Somehow the combination of soldiers with guns, the polluted water, and the overwhelming sewage smells prevented me from appreciating the “holy” atmosphere that other travelers to Varanasi describe, and all any of us wanted to do was escape to our dark, air-conditioned, quiet hotel room.

When we got back to the room we saw the news of the Hyderabad bombings, and we lay in our room for hours watching the news, as I called Rupa and Shyam to make sure everyone was alright, and the other ex-pats napped.

Luckily, no one that I knew was hurt by the bombings, but they have made the subsequent weeks very tense, because no one is sure who the specific target was (they targeted a busy restaurant and an outdoor carnival), or what the bomber’s motivations were other than promoting general civil unrest. We ended up cancelling all of our good-bye activities, and my last week was tense, yet, I was still grateful that I hadn’t been in Hyderabad during the bombings, and that no one I knew was affected.

If one attitude summarized my time in India it was: please just don’t let it happen to me. This is the attitude that one must adopt when in India, because if you were to contemplate the chances of something dangerous happening to you, you would be so scared that you wouldn’t leave your hotel or house (and even then, there is always the chance that with the common shoddy construction and corruption in public and private works, that your house or hotel will fall down upon you as you hide under your bed – I’ll get to the Hyderabad flyover collapse later in my blog).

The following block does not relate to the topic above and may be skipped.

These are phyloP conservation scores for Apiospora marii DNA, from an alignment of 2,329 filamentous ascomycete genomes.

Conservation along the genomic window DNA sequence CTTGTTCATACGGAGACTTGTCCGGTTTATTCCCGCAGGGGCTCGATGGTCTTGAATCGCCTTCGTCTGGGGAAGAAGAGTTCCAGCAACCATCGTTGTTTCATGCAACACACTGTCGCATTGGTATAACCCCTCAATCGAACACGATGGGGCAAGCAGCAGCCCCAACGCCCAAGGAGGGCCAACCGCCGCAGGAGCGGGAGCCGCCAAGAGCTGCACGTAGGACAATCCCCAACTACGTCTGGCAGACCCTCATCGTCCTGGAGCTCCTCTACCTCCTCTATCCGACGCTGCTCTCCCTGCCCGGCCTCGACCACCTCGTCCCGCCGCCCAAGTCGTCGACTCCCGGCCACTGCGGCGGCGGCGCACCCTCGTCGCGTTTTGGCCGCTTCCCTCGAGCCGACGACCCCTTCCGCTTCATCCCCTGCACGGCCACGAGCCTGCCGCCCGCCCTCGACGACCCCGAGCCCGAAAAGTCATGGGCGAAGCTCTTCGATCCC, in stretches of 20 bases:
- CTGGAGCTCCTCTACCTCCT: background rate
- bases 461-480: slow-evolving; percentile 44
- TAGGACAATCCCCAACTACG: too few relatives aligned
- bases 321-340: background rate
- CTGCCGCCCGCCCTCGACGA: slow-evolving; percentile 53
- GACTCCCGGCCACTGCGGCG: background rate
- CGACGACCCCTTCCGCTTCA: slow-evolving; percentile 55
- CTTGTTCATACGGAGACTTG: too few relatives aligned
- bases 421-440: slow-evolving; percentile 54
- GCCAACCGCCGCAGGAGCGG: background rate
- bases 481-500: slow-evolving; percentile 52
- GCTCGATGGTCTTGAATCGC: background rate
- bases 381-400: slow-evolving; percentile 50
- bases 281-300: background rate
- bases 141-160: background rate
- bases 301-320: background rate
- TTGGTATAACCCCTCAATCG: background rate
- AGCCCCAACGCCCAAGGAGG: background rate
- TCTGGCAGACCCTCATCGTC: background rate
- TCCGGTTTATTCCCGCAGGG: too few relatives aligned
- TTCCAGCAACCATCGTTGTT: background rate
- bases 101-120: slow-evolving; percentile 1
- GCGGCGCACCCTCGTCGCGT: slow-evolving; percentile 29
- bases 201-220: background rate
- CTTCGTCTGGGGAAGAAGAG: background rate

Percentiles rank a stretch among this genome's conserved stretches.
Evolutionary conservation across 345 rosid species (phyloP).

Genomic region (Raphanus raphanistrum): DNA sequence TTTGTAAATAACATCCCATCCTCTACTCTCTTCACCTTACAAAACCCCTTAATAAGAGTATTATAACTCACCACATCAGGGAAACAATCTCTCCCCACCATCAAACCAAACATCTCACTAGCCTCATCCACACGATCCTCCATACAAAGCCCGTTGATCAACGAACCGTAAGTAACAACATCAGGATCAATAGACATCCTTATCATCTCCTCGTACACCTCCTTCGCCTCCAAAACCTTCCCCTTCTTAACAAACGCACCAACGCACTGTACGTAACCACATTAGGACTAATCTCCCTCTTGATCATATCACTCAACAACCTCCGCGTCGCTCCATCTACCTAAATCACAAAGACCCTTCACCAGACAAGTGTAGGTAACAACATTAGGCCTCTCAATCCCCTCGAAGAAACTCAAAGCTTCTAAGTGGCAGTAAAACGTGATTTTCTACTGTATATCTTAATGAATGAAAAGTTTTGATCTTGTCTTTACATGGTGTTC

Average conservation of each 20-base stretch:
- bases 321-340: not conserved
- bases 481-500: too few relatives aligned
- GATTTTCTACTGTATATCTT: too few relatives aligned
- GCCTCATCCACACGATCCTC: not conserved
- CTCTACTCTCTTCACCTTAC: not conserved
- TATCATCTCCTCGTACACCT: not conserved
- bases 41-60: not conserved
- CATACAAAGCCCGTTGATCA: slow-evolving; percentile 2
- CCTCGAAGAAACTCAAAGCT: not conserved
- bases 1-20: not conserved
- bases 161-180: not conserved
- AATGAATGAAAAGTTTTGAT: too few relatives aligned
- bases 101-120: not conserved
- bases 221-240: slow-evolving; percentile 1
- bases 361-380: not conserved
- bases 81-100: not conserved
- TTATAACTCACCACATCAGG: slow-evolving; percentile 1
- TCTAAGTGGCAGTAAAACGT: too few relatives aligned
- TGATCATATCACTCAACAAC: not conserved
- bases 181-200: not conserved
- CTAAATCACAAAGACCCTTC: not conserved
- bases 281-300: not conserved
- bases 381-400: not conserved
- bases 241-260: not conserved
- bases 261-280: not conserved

But, back to adventures in Veranasi. After a morning of napping and enjoying the silence of our hotel room, we headed to the airport to head back to Hyderabad. Anna, Molly, and I were on a SpiceJet flight to Delhi and Scott was on an Air Sahara/JetLite flight. As the Air Sahara plane landed on the tiny runway (which was clearly not designed for large planes to land on), it slammed on its breaks and it’s wheels popped, stranding the plane on the runway.

The following 3 hours demonstrated why it is shocking and lucky that shit doesn’t hit the fan more often than it does in India. For 3 hours the SpiceJet flight circled while the airport staff and everyone they’d ever met tried to figure out how to get a 737 off the runway without any equipment (the airport was so small that the planes would land and park and people would walk down the steps, so there wasn’t any equipment capable of hauling a plane anywhere).